Here’s another comfort food improvisation from BSK that made HG purr with delight on a chilly night. From the pantry: dried shiitake mushrooms, polenta, shallots, garlic From the fridge: cremini and shiitake mushrooms. The mushrooms were cooked in olive oil, boullion, garlic, shallots, salt, pepper and a dash of white wine and vinegar. When the dried mushrooms had softened, they were added to the mix along with the water in which they had soaked. Meanwhile, HG gently stirred the polenta in a pot of boiling water. With a cocktail of bourbon, blood orange bitters, Campari in an ice filled glass held in HG’s left hand, HG’s right hand did the stirring with a long wooden spoon. A happy task followed by happy eating.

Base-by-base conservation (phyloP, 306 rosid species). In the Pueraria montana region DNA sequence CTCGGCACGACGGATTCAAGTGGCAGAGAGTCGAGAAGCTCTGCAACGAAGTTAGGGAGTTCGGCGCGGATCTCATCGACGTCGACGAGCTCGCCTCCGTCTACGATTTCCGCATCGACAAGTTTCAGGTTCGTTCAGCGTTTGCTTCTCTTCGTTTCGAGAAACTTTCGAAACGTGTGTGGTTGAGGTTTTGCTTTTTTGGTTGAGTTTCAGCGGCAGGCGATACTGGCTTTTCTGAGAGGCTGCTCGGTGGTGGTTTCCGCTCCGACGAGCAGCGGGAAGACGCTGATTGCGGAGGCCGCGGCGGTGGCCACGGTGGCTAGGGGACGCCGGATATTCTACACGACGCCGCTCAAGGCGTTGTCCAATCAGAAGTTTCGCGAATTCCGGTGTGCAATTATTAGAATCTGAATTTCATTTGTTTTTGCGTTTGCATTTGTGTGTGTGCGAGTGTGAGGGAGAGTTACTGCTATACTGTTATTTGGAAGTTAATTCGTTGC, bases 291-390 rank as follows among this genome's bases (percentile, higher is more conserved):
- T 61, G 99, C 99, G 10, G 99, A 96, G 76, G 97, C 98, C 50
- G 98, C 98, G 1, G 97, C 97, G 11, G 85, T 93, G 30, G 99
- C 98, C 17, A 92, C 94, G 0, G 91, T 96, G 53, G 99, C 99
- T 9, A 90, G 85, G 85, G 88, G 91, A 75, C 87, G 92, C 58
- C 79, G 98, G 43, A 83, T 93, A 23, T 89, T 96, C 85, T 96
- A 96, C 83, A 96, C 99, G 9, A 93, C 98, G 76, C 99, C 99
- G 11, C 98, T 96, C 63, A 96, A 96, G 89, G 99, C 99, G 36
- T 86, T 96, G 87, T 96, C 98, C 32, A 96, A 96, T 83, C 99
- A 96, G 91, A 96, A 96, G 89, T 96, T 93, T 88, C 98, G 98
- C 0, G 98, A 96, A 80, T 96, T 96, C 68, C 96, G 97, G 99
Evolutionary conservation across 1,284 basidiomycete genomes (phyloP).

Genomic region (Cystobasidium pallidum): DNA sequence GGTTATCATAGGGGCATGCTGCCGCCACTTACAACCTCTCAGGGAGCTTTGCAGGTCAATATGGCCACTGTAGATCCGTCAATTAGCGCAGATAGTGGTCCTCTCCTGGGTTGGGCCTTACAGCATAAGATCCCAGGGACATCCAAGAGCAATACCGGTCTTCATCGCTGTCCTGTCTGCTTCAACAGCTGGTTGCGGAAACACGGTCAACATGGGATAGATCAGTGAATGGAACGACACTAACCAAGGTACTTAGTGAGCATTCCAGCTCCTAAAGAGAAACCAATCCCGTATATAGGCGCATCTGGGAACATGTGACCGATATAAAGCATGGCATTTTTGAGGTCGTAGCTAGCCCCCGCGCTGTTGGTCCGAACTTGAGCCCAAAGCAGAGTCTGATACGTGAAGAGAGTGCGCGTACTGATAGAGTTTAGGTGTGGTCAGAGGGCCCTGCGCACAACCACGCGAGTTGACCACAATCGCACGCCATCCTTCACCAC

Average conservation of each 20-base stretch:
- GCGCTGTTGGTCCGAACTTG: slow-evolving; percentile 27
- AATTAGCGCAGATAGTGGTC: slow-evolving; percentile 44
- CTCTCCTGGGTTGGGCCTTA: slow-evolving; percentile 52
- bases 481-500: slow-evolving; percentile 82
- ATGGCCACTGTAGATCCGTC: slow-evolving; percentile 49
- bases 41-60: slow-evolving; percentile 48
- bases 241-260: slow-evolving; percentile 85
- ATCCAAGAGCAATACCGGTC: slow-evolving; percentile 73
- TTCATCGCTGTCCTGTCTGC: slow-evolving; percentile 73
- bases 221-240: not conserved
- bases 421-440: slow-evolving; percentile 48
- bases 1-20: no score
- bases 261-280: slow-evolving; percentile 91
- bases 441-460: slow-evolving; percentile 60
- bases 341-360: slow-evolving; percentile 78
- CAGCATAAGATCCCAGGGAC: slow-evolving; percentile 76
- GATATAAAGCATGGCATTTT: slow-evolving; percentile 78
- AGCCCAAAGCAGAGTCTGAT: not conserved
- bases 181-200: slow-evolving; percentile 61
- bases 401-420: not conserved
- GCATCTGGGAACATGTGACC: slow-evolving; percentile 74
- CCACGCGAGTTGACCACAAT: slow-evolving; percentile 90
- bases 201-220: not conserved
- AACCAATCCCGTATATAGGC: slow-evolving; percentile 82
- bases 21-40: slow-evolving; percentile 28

BSK: Improv One

April 15th, 2018 § 0 comments § permalink

BSK has always excelled in improvisation. As a theater student at Ohio State University many decades ago, young BSK was a hit at campus coffee shops with a ventriloquist’s dummy, “Thelonious Monkey.” BSK did many “improvs” during New York acting classes with Lloyd Richards, Lee Strasberg and Michael Gazzo. But, BSK’s kitchen “improvs” are those that delight HG. Last night, BSK plucked a package of recently bought Trader Joe’s baby zucchini from the fridge. Found a package of Sardinian Fregola Sarda in the pantry. (Fregola Sarda is composed of toasted tiny balls of semolina flour. They taste like a cross between kasha and Israelia couscous. But, better). BSK cooked the Fregola in chicken stock, garlic, tomato paste, shallots, tarragon and parsley. Gave it all a hit of Aleppo pepper. When done, BSK topped the Fregola with zucchini and cherry tomatoes sizzled quickly in olive oil. Showered with grated parmigiano, this was comfort food at its best.